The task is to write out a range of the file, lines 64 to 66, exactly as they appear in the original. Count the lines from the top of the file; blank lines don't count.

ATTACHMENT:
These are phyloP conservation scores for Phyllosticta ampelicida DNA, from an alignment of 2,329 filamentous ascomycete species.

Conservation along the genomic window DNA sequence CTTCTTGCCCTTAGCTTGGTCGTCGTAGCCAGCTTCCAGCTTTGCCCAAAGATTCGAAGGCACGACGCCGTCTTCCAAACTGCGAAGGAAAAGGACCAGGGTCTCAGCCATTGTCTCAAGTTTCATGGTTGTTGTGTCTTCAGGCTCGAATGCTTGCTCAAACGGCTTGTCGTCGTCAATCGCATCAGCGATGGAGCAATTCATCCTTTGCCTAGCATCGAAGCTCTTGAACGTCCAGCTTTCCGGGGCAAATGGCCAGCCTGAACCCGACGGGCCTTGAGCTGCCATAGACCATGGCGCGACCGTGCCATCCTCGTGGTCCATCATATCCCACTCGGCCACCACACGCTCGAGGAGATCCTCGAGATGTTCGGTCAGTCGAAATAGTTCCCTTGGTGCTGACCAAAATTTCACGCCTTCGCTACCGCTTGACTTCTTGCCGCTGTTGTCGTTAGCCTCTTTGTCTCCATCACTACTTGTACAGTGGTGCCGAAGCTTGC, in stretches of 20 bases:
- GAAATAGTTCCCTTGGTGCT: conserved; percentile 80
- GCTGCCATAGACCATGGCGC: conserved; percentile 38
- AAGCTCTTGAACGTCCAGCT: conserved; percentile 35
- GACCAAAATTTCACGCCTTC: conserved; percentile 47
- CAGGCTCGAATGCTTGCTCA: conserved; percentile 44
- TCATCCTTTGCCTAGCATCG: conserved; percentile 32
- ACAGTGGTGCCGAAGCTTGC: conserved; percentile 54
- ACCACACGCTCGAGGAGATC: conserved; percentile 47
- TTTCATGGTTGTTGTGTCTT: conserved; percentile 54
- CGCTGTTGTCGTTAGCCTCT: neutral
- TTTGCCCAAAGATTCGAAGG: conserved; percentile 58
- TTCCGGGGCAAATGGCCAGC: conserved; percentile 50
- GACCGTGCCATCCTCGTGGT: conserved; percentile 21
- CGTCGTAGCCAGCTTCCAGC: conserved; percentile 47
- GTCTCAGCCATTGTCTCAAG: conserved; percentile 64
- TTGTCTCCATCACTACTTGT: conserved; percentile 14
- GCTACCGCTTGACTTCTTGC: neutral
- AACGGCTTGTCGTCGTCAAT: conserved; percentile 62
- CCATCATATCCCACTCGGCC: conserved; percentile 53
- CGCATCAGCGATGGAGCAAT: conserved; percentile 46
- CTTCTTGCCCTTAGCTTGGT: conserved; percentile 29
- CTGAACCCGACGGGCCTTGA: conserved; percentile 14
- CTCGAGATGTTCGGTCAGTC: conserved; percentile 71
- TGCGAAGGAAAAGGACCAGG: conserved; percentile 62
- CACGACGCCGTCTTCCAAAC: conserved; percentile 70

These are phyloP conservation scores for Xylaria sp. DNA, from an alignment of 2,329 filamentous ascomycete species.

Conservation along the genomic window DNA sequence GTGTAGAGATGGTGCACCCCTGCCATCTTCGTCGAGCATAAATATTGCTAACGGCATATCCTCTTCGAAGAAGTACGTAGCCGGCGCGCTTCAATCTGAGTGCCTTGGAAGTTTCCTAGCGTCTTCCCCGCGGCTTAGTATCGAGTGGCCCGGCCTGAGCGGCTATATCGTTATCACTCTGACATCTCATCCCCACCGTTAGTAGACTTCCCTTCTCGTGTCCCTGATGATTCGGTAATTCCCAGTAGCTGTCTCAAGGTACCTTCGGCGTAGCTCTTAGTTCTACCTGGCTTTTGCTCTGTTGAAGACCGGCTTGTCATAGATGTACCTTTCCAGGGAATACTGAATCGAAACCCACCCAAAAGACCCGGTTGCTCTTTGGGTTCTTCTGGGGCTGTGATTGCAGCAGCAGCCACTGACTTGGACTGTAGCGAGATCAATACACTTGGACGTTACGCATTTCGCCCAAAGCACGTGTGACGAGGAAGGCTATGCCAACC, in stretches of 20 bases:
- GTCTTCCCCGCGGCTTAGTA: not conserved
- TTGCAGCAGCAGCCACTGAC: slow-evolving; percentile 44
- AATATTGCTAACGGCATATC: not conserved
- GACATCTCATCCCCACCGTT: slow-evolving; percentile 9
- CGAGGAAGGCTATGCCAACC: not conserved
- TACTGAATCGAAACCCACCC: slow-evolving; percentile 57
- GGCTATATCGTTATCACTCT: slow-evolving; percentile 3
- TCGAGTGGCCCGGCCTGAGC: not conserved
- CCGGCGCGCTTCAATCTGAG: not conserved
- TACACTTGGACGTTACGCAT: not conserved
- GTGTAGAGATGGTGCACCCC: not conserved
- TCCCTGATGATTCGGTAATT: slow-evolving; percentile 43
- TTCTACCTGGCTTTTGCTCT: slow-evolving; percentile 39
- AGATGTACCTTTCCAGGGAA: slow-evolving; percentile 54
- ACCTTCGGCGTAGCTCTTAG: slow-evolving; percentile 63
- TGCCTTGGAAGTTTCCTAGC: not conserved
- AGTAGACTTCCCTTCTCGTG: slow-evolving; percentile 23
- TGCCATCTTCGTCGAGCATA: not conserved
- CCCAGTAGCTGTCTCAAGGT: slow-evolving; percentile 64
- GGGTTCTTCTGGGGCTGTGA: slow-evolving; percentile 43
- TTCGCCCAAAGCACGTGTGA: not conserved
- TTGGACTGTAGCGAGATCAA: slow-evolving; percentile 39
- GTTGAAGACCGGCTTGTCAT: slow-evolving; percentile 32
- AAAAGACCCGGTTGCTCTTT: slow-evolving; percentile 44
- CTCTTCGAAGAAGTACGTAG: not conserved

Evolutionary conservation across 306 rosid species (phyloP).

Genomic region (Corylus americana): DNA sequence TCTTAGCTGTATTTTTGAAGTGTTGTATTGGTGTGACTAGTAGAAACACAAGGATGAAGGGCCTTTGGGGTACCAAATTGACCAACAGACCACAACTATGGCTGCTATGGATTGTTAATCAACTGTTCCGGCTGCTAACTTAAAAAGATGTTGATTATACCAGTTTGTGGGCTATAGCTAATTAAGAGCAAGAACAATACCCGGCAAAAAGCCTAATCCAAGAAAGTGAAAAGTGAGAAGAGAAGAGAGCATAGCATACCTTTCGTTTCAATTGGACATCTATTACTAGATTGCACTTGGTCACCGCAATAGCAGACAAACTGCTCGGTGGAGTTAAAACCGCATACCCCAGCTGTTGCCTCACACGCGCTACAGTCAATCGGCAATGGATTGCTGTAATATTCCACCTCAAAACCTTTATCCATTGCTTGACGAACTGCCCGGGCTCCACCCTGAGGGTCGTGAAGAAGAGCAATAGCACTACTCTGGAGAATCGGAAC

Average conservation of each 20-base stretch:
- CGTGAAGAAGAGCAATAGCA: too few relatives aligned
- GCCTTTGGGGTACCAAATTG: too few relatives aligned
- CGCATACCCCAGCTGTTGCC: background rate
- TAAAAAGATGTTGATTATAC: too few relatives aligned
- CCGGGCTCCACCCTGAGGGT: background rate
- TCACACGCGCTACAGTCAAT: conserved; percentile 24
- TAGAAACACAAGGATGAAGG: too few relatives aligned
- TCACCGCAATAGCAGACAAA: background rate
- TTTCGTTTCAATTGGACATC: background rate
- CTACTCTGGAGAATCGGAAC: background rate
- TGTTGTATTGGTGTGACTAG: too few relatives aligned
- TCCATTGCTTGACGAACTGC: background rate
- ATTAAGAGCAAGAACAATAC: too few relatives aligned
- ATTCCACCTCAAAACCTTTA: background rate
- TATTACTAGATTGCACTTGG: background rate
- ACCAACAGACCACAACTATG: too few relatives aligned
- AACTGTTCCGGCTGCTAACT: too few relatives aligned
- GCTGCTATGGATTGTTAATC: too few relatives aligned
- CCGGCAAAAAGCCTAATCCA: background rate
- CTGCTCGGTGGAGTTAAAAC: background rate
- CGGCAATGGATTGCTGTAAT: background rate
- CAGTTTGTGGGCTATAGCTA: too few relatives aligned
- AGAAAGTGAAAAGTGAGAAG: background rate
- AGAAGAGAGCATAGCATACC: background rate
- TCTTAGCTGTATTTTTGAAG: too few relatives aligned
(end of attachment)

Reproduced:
- TAGAAACACAAGGATGAAGG: too few relatives aligned
- TCACCGCAATAGCAGACAAA: background rate
- TTTCGTTTCAATTGGACATC: background rate